Field of sheepBryan sat on the low hill watching but not really seeing the flock floating on the green sea of grass. He couldn’t see the shepherd, which meant the shepherd couldn’t see him. Good. Bryan tried to keep his mind occupied by imagining the fluffy balls in the field drifting to become the fluffy balls in the larger blue ocean of the sky.

It wasn’t working.

“Cedric,” he said between clenched teeth.

“Bryan” a woman’s voice said.

Bryan looked behind him.

“Dierdre,” he said. “How…”

“You know how I found you,” she said.

“Why,” he started.

“You know why I looked for you,” she answered.

Bryan looked at the ground.

“You’re in pain,” Dierdre said. “Tell me about it.”

“You wouldn’t understand,” Bryan replied.

“You’d be surprised at what I understand,” Dierdre answered.

“You don’t know what happens behind the closed door of the Lodge,” he said.

“You’d be equally surprised at what I know,” she said. “And what I feel. Tell me.”

“Cedric,” was his only answer.

“Cedric has nothing to do with this,” she said.

“Cedric has everything to do with this,” Bryan yelled, his face turning red. “He took what was mine. He took everything and they let him. It’s not fair.”

“Of course it isn’t fair,” she answered, placing a hand on the young man’s shoulder. “Life is rarely fair, yet we must play the game. The key is learning our roles.”

“What do you know about fairness?” Brian asked, violently brushing her hand off of his shoulder.

She stepped back and pulled herself up straight.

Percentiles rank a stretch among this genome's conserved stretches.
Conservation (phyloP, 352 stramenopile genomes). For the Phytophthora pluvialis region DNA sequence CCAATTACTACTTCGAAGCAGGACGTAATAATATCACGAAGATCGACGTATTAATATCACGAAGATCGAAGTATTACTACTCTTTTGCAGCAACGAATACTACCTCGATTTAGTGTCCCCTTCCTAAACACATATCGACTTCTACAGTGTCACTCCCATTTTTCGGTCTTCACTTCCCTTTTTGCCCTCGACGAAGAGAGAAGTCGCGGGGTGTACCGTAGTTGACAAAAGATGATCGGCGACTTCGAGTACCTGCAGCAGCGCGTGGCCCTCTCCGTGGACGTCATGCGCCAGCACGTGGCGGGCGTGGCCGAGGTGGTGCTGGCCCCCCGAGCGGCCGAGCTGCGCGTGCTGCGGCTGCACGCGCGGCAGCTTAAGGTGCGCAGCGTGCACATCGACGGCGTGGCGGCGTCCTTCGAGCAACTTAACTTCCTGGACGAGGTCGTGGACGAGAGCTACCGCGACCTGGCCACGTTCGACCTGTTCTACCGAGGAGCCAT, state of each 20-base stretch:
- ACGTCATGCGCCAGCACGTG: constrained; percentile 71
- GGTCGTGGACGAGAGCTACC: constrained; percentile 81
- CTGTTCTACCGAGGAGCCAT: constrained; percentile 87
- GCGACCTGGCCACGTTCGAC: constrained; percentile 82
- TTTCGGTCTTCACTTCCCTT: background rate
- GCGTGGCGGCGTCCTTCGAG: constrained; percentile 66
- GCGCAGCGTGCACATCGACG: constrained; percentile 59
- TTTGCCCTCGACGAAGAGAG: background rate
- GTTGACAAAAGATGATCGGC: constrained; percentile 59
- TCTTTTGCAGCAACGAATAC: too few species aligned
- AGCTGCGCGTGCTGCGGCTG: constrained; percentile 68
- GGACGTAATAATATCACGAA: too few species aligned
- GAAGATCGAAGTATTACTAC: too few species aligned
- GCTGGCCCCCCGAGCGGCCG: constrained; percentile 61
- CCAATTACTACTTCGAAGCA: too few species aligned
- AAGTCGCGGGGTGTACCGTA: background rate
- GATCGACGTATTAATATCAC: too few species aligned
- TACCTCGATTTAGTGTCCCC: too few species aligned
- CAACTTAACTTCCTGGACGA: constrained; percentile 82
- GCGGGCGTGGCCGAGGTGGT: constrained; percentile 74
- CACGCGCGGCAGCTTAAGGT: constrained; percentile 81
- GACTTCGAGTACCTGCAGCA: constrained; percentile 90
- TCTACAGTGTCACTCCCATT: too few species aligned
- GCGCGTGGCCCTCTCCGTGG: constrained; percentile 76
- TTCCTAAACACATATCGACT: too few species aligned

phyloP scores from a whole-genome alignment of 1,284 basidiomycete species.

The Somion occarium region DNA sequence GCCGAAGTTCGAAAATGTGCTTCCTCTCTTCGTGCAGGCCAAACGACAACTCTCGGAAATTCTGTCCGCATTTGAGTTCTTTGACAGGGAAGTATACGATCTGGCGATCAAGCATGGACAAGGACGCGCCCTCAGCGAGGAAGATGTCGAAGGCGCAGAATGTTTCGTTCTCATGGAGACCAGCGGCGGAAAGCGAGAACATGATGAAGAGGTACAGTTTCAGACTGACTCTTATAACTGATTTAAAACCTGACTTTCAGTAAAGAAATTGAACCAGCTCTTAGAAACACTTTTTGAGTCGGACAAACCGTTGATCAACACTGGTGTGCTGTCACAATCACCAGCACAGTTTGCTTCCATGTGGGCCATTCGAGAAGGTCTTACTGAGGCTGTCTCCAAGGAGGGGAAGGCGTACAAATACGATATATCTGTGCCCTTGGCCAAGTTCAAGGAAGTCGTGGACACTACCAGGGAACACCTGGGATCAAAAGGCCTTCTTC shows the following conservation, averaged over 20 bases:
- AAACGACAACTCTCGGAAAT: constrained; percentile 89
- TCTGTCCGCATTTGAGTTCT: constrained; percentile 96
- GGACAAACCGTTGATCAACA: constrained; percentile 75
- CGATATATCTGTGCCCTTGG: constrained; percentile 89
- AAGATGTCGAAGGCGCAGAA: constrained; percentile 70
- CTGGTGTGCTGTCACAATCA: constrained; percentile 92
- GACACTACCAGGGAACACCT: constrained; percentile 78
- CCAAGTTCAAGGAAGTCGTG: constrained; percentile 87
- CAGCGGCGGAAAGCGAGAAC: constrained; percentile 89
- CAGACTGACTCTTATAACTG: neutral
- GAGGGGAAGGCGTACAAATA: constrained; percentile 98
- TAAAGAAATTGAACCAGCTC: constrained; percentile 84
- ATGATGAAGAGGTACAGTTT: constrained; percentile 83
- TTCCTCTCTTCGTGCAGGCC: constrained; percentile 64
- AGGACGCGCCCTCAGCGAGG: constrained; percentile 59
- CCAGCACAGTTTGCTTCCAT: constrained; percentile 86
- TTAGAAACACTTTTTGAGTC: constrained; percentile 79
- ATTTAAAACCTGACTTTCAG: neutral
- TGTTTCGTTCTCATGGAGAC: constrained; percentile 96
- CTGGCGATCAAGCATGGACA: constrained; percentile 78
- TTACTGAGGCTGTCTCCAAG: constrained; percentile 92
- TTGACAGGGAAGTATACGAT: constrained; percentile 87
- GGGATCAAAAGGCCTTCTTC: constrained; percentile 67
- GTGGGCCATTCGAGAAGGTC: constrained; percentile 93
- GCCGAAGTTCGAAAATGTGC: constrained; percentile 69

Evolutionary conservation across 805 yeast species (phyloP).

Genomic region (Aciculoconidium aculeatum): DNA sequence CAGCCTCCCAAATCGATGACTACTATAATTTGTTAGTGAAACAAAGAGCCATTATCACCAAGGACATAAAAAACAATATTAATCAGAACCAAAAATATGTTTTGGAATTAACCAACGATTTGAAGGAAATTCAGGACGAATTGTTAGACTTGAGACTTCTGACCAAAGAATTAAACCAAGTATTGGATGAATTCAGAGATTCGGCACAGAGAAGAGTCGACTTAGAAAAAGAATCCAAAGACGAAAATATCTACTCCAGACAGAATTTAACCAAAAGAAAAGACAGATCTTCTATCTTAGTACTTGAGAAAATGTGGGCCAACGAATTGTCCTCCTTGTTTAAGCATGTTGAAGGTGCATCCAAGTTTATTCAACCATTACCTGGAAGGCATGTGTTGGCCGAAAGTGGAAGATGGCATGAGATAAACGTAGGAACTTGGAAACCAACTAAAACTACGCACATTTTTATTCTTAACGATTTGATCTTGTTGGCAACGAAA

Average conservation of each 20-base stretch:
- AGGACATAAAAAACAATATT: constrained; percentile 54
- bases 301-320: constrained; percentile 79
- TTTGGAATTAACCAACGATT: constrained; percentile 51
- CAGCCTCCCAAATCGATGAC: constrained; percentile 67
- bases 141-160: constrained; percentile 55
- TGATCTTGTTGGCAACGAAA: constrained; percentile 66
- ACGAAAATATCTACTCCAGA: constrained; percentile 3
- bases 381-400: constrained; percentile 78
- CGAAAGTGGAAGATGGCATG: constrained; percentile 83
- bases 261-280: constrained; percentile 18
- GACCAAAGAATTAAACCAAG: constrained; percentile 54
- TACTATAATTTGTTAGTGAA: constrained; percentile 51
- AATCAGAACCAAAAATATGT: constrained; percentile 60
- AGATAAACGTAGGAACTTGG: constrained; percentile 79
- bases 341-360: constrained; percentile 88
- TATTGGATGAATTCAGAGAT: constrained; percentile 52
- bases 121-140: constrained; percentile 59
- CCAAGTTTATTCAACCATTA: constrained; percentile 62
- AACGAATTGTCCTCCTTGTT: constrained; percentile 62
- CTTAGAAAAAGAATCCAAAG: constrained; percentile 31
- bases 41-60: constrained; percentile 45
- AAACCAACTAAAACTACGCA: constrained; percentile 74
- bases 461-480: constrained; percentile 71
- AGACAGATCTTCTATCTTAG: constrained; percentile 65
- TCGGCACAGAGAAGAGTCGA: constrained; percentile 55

“I was born to a long line of queens,” she said. “Yes, I was born to a long line of queens, but they said I was born cursed. An unlucky sixth daughter I was given as wife to a poor shepherd. When he and our son died a year later during the Great Dying Time I was again labeled cursed. The people of the village were set to kill me but Armes told them that I had a role to play in their lives.”

Dierdre’s shoulders dropped. She looked down.

“Soon I saw the nature of my curse, as did others,” she continued. “They called me ‘Storm Crow’ and said I fed from their sorrow. My birth name was Gwenda, she who sees the light of other worlds, but the people renamed me Dierdre for the sorrow I felt. Shunned and hated I lived at the edge of the village.

“Armes promised me that I really do see the light but I couldn’t understand at the time.”

She looked right at Bryan. “Why do you think I’m here?” she asked.

“To feed off of my pain,” he answered.

“No!” she said. “There are two types that will seek you out for your pain. The first is the storm crow that feeds from your hurt. The storm crow will continue to try to make you hurt. The storm crow will kick you when you’re down so he can get as much energy from you as possible. I am different.”

Dierdre looked into the distance. “The other type I mentioned feels your pain and is pained herself. She wants to end the pain so she can be at peace.” She looked back at the young man. “Yes, I do seek you out for selfish reasons, but I really do care for you. I understand you. Since I feel your pain I know what you’re going through. I want it to stop not just for me but because I don’t want you to feel it. You deserve to feel peace.”

Bryan continued to stare at her.

“Another way to look at it,” Dierdre said, “is that Sirona heals your body when you feel physical pain while I heal your soul when you feel mental pain. I am no Armes, but I know you have a role to play. Even if you don’t feel important to the village at this time, you’re important to me. Please help me help you.”

Bryan looked into the woman’s eyes and saw understanding and compassion. He saw Queen Gwenda the Empath. He saw a friend.

Gwenda/Dierdre sat down next to Bryan and put her arm around him. He sunk his head into her chest and started crying. He could feel the pain leaving him and floating into the air like his imagined sheep turning into clouds. It would be OK.

3 thoughts on “Gwenda

  1. Pingback: The 750 Word Challenge | Trent's World (the Blog)

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